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Add task sequence dependencies to DP group

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We’re working on adding new distribution points that are used exclusively for imaging.  This motivated me to create a script to make sure all dependent packages are assigned to the proper distribution point group.  (You are using distribution point groups right?)

Change the site code in the script and it will prompt you for the task sequence and then prompt for the distribution point group.  After that, magic!  🙂

I wasn’t planning on posting this one yet as it could use a lot of polish but I’m sure it’ll evolve as time goes on and I’ll do my best to keep this updated.

On to the code…

 

$siteCode = "CM1"

Import-Module ConfigurationManager
Push-Location
Set-Location "$($siteCode):"

$site = (Get-CMSite -SiteCode $siteCode)
$sequences = Get-CMTaskSequence | Select-Object -Property Name | Out-GridView -Title "Select task sequences for DG" -PassThru
$dg = Get-CMDistributionPointGroup | Out-GridView -Title "Select a distribution point group." -PassThru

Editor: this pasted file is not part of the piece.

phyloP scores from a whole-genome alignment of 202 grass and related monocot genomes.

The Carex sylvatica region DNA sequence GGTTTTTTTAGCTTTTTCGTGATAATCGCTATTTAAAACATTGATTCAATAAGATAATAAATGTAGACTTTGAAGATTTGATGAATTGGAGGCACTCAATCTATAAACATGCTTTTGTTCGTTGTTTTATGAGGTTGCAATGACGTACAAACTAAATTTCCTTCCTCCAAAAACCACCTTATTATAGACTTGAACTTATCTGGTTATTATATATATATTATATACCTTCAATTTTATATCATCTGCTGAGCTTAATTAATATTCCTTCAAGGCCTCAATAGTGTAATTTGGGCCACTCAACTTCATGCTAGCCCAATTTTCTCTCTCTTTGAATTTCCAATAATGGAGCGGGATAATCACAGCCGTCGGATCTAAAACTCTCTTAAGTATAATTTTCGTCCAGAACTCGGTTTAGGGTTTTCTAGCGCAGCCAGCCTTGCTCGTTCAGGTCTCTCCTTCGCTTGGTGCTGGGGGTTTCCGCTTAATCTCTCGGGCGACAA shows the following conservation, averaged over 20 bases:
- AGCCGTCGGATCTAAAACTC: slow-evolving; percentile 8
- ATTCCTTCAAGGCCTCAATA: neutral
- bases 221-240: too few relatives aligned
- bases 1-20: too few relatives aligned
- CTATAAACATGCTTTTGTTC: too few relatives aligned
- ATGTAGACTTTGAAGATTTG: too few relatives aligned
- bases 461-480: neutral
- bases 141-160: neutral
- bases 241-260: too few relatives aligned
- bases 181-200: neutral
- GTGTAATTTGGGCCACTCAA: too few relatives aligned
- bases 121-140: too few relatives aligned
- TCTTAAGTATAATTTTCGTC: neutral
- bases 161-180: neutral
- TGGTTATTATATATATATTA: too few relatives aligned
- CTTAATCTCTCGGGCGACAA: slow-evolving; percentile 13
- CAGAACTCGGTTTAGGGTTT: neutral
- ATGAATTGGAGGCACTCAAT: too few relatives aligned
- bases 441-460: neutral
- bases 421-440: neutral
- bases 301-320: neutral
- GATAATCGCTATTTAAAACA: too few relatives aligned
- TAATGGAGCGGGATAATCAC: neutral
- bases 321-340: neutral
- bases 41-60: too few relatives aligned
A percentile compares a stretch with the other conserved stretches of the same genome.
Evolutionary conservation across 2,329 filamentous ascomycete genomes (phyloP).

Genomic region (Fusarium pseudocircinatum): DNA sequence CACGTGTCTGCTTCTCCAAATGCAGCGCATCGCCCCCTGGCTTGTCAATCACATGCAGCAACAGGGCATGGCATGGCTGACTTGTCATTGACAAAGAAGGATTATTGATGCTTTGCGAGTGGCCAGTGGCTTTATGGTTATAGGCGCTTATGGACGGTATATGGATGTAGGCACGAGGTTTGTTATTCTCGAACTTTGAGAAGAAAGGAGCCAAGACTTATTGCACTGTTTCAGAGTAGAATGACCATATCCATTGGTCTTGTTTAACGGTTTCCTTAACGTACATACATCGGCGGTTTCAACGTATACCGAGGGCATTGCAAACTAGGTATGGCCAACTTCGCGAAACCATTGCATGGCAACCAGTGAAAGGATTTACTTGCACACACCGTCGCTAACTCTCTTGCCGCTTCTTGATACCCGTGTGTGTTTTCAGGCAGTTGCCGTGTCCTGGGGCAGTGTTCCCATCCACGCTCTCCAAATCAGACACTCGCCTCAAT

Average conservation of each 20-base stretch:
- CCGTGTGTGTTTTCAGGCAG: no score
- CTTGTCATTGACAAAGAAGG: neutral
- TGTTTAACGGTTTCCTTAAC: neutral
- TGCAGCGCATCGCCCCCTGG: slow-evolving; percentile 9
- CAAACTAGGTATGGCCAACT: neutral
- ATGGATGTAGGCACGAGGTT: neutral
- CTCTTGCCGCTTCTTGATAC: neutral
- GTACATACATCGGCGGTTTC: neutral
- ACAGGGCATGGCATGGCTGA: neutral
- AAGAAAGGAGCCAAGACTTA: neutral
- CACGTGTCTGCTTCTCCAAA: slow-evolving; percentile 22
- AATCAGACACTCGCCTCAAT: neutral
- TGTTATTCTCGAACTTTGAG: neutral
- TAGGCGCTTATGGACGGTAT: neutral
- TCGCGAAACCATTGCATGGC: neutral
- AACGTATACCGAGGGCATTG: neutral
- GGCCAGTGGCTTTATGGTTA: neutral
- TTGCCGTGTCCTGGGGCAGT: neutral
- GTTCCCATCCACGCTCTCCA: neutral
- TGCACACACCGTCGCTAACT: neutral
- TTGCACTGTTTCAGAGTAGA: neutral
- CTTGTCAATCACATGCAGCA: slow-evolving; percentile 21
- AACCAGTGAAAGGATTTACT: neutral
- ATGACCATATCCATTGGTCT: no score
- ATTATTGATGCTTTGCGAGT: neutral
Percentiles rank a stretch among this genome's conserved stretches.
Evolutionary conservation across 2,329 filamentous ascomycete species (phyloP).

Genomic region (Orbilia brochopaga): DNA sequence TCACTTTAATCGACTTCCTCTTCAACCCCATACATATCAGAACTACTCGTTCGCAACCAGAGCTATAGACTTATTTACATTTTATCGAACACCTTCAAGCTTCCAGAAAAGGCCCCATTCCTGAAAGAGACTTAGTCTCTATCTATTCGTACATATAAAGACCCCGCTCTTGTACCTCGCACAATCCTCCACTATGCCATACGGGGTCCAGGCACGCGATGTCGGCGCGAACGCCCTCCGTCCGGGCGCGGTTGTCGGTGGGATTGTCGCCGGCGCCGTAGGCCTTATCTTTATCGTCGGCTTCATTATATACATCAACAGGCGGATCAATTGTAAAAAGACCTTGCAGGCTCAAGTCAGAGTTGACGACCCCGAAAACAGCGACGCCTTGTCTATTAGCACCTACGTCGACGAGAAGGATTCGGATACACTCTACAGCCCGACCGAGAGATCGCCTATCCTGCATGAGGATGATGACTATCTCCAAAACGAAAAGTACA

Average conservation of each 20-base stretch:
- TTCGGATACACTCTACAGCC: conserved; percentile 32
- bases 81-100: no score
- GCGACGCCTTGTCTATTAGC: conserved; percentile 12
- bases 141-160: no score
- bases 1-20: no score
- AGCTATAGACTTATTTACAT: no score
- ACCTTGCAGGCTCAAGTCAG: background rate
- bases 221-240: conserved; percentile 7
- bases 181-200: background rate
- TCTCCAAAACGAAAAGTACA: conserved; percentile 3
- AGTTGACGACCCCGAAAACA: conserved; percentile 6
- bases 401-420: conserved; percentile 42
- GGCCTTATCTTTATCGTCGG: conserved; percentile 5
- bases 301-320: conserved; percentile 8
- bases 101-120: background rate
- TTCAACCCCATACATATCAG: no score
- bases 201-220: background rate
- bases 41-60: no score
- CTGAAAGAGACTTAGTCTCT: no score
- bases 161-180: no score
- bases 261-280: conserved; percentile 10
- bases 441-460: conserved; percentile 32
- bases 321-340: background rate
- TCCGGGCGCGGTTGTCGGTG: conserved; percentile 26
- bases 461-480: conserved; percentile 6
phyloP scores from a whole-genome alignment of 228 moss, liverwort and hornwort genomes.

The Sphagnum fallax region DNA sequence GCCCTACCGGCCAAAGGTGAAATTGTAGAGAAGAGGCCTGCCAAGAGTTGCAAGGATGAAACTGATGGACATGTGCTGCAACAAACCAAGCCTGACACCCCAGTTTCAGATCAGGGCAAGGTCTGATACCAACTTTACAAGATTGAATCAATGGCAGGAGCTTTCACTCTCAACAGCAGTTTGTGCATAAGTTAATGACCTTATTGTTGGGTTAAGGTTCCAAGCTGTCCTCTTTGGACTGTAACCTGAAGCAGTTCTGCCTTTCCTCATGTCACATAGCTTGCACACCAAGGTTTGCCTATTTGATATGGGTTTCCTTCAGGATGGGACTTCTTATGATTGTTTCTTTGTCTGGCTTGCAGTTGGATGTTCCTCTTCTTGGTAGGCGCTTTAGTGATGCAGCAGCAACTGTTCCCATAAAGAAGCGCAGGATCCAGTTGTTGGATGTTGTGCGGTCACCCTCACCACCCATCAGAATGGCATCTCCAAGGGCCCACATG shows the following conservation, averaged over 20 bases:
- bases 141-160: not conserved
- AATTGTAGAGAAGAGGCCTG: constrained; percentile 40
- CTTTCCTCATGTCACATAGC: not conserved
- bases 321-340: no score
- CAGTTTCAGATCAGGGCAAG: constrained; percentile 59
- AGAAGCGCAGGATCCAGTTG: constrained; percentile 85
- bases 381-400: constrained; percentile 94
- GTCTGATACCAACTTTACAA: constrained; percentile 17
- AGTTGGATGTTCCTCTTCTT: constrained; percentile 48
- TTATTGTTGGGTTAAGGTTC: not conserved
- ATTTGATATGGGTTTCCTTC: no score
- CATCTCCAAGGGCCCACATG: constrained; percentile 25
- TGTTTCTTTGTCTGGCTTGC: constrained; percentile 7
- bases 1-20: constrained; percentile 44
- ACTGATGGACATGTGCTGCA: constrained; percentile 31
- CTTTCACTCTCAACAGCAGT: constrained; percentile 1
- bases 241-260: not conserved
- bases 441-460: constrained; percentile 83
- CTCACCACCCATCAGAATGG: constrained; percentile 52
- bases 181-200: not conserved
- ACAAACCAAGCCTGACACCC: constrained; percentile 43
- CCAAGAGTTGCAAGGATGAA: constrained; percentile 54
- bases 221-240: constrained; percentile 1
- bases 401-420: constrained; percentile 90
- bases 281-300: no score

if($ConfirmPreference -eq 'Low') {$conf = @{Confirm = $true}}

foreach ($tsname in $sequences)
{
    $ts = Get-CMTaskSequence -Name $tsname.Name
    Write-Host "References $($ts.References.Count)"
    foreach ($ref in $ts.References)
    {
        $pkgContentServer = $null
        $pkgId = $null

        if ($ref.Type -eq 0)
        {
            $pkgContentServer = Get-WmiObject -ComputerName $site.ServerName -Namespace "rootSMSsite_$($site.SiteCode)" -Class SMS_PackageContentServerInfo -Filter "PackageID = '$($ref.Package)' AND ContentServerID = '$($dg.GroupID)'"
            $pkgId = $ref.Package
        }
        elseif ($ref.Type -eq 1)
        {
            $app = Get-CMApplication -ModelName $ref.Package
            $pkgContentServer = Get-WmiObject -ComputerName $site.ServerName -Namespace "rootSMSsite_$($site.SiteCode)" -Class SMS_PackageContentServerInfo -Filter "PackageID = '$($app.PackageID)' AND ContentServerID = '$($dg.GroupID)'"
            $pkgId = $app.PackageID
        }

        if ($pkgContentServer -eq $null)
        {
            Write-Host "Adding distribution point group $($dg.Name) to package $($ref.Package)."